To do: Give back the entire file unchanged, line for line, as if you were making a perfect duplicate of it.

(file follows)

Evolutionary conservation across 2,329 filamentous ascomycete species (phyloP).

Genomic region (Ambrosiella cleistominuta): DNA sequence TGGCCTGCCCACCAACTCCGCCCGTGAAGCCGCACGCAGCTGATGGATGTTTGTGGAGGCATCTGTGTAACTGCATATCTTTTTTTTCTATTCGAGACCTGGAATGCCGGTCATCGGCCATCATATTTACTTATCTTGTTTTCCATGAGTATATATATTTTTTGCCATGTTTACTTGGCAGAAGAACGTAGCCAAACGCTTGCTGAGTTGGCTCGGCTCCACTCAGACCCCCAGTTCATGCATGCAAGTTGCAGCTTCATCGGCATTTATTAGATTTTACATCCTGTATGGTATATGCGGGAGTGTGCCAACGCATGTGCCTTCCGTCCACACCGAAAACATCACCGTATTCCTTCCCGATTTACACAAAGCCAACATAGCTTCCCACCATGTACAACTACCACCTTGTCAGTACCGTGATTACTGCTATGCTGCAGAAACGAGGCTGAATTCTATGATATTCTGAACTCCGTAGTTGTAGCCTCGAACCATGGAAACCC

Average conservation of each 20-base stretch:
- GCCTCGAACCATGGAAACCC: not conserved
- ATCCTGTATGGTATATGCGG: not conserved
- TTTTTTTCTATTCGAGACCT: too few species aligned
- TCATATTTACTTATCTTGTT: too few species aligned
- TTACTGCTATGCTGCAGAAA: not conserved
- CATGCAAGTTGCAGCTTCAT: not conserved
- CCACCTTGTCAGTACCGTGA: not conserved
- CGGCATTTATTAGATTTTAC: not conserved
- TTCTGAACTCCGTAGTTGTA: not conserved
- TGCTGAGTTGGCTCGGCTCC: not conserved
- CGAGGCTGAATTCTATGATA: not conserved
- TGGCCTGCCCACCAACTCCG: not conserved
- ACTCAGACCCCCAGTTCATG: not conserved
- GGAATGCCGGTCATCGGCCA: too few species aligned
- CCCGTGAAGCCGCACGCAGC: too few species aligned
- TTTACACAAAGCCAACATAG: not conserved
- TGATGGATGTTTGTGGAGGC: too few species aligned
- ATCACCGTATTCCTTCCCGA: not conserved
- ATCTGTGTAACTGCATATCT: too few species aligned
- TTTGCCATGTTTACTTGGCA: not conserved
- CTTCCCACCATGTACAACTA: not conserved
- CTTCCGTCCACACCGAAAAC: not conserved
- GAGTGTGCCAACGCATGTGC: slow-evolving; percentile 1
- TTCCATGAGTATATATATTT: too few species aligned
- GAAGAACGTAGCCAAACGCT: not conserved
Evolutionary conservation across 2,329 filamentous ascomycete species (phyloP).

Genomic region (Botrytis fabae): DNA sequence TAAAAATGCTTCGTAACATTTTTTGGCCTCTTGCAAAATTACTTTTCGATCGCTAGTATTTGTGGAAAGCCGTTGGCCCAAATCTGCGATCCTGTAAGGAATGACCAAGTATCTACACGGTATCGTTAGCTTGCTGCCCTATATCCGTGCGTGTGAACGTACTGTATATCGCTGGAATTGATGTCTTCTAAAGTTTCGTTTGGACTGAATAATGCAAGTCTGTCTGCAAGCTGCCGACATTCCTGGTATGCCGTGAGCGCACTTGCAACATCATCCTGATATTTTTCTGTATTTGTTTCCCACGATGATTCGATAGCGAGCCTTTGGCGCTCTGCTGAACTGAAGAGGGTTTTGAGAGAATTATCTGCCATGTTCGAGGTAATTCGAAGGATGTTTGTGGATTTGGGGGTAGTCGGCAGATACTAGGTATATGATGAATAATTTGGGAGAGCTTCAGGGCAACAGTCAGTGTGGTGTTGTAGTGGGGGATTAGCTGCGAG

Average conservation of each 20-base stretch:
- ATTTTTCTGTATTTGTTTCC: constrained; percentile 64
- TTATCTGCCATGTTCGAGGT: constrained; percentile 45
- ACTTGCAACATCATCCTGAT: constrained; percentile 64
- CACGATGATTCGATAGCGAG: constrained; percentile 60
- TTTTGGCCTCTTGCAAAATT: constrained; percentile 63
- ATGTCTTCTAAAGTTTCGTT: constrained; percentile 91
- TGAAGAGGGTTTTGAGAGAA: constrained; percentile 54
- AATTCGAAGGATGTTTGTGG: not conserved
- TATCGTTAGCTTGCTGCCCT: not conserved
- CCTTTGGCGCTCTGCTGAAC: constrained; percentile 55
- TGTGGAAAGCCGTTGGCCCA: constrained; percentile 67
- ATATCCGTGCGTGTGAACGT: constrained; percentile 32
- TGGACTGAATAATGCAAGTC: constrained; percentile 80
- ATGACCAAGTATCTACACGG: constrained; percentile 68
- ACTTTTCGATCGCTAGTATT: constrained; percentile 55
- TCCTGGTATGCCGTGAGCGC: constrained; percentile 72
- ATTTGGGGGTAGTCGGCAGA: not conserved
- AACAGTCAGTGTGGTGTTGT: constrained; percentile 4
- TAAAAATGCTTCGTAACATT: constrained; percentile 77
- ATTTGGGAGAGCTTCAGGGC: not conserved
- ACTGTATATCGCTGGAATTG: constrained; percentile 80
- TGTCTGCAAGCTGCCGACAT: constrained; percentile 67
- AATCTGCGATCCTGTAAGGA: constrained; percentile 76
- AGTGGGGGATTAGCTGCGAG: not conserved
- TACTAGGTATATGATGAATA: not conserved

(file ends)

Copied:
Evolutionary conservation across 2,329 filamentous ascomycete species (phyloP).

Genomic region (Ambrosiella cleistominuta): DNA sequence TGGCCTGCCCACCAACTCCGCCCGTGAAGCCGCACGCAGCTGATGGATGTTTGTGGAGGCATCTGTGTAACTGCATATCTTTTTTTTCTATTCGAGACCTGGAATGCCGGTCATCGGCCATCATATTTACTTATCTTGTTTTCCATGAGTATATATATTTTTTGCCATGTTTACTTGGCAGAAGAACGTAGCCAAACGCTTGCTGAGTTGGCTCGGCTCCACTCAGACCCCCAGTTCATGCATGCAAGTTGCAGCTTCATCGGCATTTATTAGATTTTACATCCTGTATGGTATATGCGGGAGTGTGCCAACGCATGTGCCTTCCGTCCACACCGAAAACATCACCGTATTCCTTCCCGATTTACACAAAGCCAACATAGCTTCCCACCATGTACAACTACCACCTTGTCAGTACCGTGATTACTGCTATGCTGCAGAAACGAGGCTGAATTCTATGATATTCTGAACTCCGTAGTTGTAGCCTCGAACCATGGAAACCC

Average conservation of each 20-base stretch:
- GCCTCGAACCATGGAAACCC: not conserved
- ATCCTGTATGGTATATGCGG: not conserved
- TTTTTTTCTATTCGAGACCT: too few species aligned
- TCATATTTACTTATCTTGTT: too few species aligned
- TTACTGCTATGCTGCAGAAA: not conserved
- CATGCAAGTTGCAGCTTCAT: not conserved
- CCACCTTGTCAGTACCGTGA: not conserved
- CGGCATTTATTAGATTTTAC: not conserved
- TTCTGAACTCCGTAGTTGTA: not conserved
- TGCTGAGTTGGCTCGGCTCC: not conserved
- CGAGGCTGAATTCTATGATA: not conserved
- TGGCCTGCCCACCAACTCCG: not conserved
- ACTCAGACCCCCAGTTCATG: not conserved
- GGAATGCCGGTCATCGGCCA: too few species aligned
- CCCGTGAAGCCGCACGCAGC: too few species aligned
- TTTACACAAAGCCAACATAG: not conserved
- TGATGGATGTTTGTGGAGGC: too few species aligned
- ATCACCGTATTCCTTCCCGA: not conserved
- ATCTGTGTAACTGCATATCT: too few species aligned
- TTTGCCATGTTTACTTGGCA: not conserved
- CTTCCCACCATGTACAACTA: not conserved
- CTTCCGTCCACACCGAAAAC: not conserved
- GAGTGTGCCAACGCATGTGC: slow-evolving; percentile 1
- TTCCATGAGTATATATATTT: too few species aligned
- GAAGAACGTAGCCAAACGCT: not conserved
Evolutionary conservation across 2,329 filamentous ascomycete species (phyloP).

Genomic region (Botrytis fabae): DNA sequence TAAAAATGCTTCGTAACATTTTTTGGCCTCTTGCAAAATTACTTTTCGATCGCTAGTATTTGTGGAAAGCCGTTGGCCCAAATCTGCGATCCTGTAAGGAATGACCAAGTATCTACACGGTATCGTTAGCTTGCTGCCCTATATCCGTGCGTGTGAACGTACTGTATATCGCTGGAATTGATGTCTTCTAAAGTTTCGTTTGGACTGAATAATGCAAGTCTGTCTGCAAGCTGCCGACATTCCTGGTATGCCGTGAGCGCACTTGCAACATCATCCTGATATTTTTCTGTATTTGTTTCCCACGATGATTCGATAGCGAGCCTTTGGCGCTCTGCTGAACTGAAGAGGGTTTTGAGAGAATTATCTGCCATGTTCGAGGTAATTCGAAGGATGTTTGTGGATTTGGGGGTAGTCGGCAGATACTAGGTATATGATGAATAATTTGGGAGAGCTTCAGGGCAACAGTCAGTGTGGTGTTGTAGTGGGGGATTAGCTGCGAG

Average conservation of each 20-base stretch:
- ATTTTTCTGTATTTGTTTCC: constrained; percentile 64
- TTATCTGCCATGTTCGAGGT: constrained; percentile 45
- ACTTGCAACATCATCCTGAT: constrained; percentile 64
- CACGATGATTCGATAGCGAG: constrained; percentile 60
- TTTTGGCCTCTTGCAAAATT: constrained; percentile 63
- ATGTCTTCTAAAGTTTCGTT: constrained; percentile 91
- TGAAGAGGGTTTTGAGAGAA: constrained; percentile 54
- AATTCGAAGGATGTTTGTGG: not conserved
- TATCGTTAGCTTGCTGCCCT: not conserved
- CCTTTGGCGCTCTGCTGAAC: constrained; percentile 55
- TGTGGAAAGCCGTTGGCCCA: constrained; percentile 67
- ATATCCGTGCGTGTGAACGT: constrained; percentile 32
- TGGACTGAATAATGCAAGTC: constrained; percentile 80
- ATGACCAAGTATCTACACGG: constrained; percentile 68
- ACTTTTCGATCGCTAGTATT: constrained; percentile 55
- TCCTGGTATGCCGTGAGCGC: constrained; percentile 72
- ATTTGGGGGTAGTCGGCAGA: not conserved
- AACAGTCAGTGTGGTGTTGT: constrained; percentile 4
- TAAAAATGCTTCGTAACATT: constrained; percentile 77
- ATTTGGGAGAGCTTCAGGGC: not conserved
- ACTGTATATCGCTGGAATTG: constrained; percentile 80
- TGTCTGCAAGCTGCCGACAT: constrained; percentile 67
- AATCTGCGATCCTGTAAGGA: constrained; percentile 76
- AGTGGGGGATTAGCTGCGAG: not conserved
- TACTAGGTATATGATGAATA: not conserved